Netanyahu Didn’t Pay 'One Shekel Out of His Pocket' for Legal Fees, Says State Watchdog Committee

In response to prime minister’s petition against decision not to allow him to fund legal defense with donations from associates, committee in State Comptroller’s Office says Netanyahu failed to answer key questions regarding plea

Israeli Prime Minister Benjamin Netanyahu attends the weekly cabinet meeting at his Jerusalem office on March 10, 2019.
AFP

The permits committee in Israel’s State Comptroller’s Office on Thursday sharply criticized Prime Minister Benjamin Netanyahu, writing that he likely “didn’t bother to pay even one shekel out of his pocket to fund his own legal defense.”

The committee filed its response to Netanyahu’s petition to the High Court of Justice against its decision not to allow him to accept millions of dollars from two close associates to fund his legal defense ahead of a hearing scheduled for Monday.

The committee also took Netanyahu to task for not answering its questions, among them what was the total amount he needed to fund his legal fees, has he paid anything out of his pocket so far and how much more he can afford to pay himself. Additionally, the committee wrote that Netanyahu answered “with extreme brevity” detailed questions about the character of his relations with the associates, his cousin Nathan Milikowsky and tycoon Spencer Partrich.

Questions included the dates of his meetings with them as well as gifts and favors he received from them. Supreme Court President Esther Hayut and justices Neil Hendel and Menachem Mazuz will hear the case.

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Netanyahu petition this week against rejecting his request to have Milikowsky and Partrich fund his legal defense claimed he would take a “commercial loan” from the two.

According to the prime minster, he started to take “immediate steps to take out the commercial loan at market conditions and against a guarantee for immediate urgent funding.”

In his appeal, Netanyahu explained that his attorneys conditioned their continued handling of the hearing on his arranging their fees.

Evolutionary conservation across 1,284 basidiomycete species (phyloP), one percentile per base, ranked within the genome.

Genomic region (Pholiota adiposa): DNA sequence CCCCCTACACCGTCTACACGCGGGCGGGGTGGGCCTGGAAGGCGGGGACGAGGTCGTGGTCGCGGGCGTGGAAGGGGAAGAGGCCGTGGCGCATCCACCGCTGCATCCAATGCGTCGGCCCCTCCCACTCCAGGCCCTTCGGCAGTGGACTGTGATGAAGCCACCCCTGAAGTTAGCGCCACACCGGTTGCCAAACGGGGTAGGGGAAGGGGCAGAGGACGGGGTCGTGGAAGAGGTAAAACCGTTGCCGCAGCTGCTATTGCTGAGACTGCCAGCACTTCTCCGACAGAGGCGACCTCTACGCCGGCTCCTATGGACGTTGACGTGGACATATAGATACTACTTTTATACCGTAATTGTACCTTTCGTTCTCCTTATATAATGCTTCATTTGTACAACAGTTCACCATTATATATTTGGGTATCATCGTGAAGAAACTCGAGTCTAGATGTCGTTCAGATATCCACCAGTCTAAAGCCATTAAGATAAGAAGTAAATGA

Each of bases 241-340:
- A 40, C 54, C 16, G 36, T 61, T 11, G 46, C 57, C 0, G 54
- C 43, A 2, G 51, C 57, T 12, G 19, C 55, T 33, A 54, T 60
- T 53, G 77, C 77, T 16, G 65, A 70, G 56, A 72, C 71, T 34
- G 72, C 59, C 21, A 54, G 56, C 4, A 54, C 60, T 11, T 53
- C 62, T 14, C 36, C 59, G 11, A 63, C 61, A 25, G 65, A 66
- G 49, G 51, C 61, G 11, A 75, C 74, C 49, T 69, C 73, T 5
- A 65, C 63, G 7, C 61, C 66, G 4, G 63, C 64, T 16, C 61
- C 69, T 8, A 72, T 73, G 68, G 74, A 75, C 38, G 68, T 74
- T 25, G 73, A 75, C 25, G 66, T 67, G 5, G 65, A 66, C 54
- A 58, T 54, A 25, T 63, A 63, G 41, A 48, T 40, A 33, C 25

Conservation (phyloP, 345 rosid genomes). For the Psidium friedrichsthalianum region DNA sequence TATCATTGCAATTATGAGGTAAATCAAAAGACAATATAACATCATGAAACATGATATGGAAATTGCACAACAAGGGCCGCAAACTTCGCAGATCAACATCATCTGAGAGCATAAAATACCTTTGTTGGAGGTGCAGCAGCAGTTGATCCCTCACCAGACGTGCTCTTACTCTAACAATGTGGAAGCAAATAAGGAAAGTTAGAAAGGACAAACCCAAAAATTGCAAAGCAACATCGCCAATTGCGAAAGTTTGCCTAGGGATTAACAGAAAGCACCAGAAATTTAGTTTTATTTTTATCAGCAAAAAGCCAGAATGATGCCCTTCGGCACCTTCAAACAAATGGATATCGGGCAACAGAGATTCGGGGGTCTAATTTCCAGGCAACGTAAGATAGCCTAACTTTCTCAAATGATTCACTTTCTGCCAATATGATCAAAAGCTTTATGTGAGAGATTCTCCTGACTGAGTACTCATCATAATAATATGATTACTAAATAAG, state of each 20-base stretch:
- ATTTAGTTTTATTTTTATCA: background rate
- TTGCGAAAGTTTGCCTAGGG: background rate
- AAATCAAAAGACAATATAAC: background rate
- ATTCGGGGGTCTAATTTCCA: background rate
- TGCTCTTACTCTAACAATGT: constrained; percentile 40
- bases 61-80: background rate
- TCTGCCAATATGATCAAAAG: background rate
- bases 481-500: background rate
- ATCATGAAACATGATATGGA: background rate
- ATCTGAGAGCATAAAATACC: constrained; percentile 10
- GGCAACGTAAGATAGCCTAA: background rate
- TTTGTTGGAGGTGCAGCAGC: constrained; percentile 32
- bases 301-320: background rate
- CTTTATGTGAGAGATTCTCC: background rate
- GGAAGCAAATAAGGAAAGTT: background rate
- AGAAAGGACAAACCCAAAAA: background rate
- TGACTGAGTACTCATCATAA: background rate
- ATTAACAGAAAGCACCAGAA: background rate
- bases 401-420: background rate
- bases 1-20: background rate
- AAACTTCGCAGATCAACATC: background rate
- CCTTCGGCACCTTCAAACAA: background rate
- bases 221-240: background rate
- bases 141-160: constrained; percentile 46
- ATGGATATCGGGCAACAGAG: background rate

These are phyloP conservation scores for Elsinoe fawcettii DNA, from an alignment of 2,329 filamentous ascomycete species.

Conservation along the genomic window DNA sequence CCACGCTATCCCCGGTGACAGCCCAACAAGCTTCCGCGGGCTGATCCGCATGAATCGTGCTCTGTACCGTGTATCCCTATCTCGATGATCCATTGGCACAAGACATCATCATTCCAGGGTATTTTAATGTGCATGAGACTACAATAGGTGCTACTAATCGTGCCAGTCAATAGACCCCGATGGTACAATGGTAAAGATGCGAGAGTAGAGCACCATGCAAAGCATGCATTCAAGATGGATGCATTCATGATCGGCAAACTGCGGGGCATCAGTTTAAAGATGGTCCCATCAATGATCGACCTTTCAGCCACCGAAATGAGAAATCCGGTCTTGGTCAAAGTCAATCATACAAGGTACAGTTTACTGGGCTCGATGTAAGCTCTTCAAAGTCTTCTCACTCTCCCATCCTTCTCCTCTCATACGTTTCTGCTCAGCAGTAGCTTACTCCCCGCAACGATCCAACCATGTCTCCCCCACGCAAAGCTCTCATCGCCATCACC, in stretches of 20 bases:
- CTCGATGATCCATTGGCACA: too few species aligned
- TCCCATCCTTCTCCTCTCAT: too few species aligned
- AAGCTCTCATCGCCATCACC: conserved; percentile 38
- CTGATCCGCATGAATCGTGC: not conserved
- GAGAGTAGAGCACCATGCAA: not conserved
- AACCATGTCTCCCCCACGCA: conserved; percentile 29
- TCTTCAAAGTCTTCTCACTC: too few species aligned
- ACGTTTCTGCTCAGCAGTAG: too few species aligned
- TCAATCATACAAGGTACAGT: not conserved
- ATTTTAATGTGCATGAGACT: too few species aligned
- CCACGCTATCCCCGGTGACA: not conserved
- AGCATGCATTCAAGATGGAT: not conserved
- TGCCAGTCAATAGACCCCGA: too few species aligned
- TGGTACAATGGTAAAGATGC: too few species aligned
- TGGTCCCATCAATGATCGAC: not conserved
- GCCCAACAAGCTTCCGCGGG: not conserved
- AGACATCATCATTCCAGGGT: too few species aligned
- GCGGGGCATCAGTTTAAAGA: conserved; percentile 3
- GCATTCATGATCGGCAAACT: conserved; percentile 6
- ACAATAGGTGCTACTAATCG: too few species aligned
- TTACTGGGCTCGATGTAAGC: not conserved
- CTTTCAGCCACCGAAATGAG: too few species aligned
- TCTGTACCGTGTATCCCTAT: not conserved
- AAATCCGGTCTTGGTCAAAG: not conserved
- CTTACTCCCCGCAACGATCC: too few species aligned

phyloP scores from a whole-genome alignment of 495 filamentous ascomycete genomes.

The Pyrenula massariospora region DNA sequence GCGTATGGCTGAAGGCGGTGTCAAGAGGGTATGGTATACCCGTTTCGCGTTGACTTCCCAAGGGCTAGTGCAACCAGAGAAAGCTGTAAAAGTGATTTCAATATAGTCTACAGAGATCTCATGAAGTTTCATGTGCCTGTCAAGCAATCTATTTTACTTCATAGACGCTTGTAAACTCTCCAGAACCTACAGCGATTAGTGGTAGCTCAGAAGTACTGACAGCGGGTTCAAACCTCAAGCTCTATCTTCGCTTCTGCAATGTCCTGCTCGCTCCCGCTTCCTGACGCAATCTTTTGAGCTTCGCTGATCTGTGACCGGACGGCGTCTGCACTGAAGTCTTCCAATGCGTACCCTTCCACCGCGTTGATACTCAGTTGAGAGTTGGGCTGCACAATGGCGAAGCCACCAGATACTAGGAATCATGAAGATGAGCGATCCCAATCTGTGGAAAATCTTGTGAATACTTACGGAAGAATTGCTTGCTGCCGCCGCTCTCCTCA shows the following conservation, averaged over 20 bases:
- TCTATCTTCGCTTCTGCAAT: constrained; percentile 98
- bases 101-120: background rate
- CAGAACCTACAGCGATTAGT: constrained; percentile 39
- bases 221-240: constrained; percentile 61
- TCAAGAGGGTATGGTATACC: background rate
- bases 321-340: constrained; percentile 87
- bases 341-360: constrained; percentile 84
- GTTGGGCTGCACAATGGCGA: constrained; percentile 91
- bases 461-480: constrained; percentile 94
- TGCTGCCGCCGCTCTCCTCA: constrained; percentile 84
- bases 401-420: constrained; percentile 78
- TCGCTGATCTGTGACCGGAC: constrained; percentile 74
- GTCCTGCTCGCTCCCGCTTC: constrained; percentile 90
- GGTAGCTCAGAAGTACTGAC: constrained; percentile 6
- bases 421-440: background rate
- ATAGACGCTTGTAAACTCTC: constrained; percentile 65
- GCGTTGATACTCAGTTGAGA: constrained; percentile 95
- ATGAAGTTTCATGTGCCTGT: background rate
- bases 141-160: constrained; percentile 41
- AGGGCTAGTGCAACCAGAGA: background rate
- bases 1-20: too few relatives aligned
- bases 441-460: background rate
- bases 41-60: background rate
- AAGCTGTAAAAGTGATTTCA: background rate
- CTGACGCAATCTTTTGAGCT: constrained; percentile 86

The committee wrote in response that “It cannot be denied that the question of the scope of the expected legal expenses, how much the petitioner can pay, how much he has already paid out of pocket and why he needs assistance are extremely relevant questions regarding public propriety." 

Additionally, the committee rejected Netanyahu’s claim that it reviewed his capital assets declaration, which he submitted to the state comptroller. The response indicates that its statements about Netanyahu being rich were based on things said in an internal hearing, most likely by the late attorney Yaakov Weinrot. The committee attacked Netanyahu for not submitting himself the last capital assets declaration he filled out, in which he was also supposed to report the money he had received from Milikowsky. “Yet he didn’t do that!” the committee wrote.

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In January it was revealed that Netanyahu had already received $300,000 from his cousin Milikowsky without permission. Last month, the committee ruled that the prime minister had to return this sum as well as suits he received from Partrich. Regarding Milikowsky, the committee relied on a previous request Netanyahu had submitted in 2009, which indicated that the two were partners in a business corporation dealing with surplus steel. Netanyahu’s form showed that the amount requested, $2 million, had to do with expenses that had accumulated to date for legal counsel during his investigations and not funds needed to prepare for the hearing.

Netanyahu’s petition argues that the committee had no authority to reject his request and that the scope of cases do not allow him to fund his legal defense alone. It added that the decision not to allow him to receive financial assistance to fund his defense “from one of the people closest to him, a first cousin and a close personal friend who lives abroad, about whom there is no palpable suspicion of a conflict of interests,” is most disproportionate and unreasonable.

The committee members concluded that “Netanyahu needs to prove he exhausted his self-funding capabilities before asking for donations.” Forbes Magazine estimated Netanyahu’s wealth to be 50 million shekels ($14 million) in a report last month. “We cannot accept a model of ‘donations first’ and then participation in the funding. The committee has ruled for the opposite principle.” They also remarked that it was their second time deciding, despite the absence of any right of appeal on the initial decision.

State Comptroller Joseph Shapira commented on Thursday regarding the committee’s refusal to allow Netanyahu’s lawyers to argue their claims orally. He repeated his position to the High Court that it would have been proper to have allowed them to do so, but that only the committee members and not him have the authority to decide on the matter.

State Attorney General Avichai Mendelblit did not comment about the committee’s decision.

He did remark that he had not been a party to the committee’s decision not to hear Netanyahu’s lawyers, but that the committee based its decision on data or assumptions that were not presented to the lawyers and did not let them discuss them. “The committee in such a case should have allowed discussion on the issue being debated before it, in a manner that it found proper."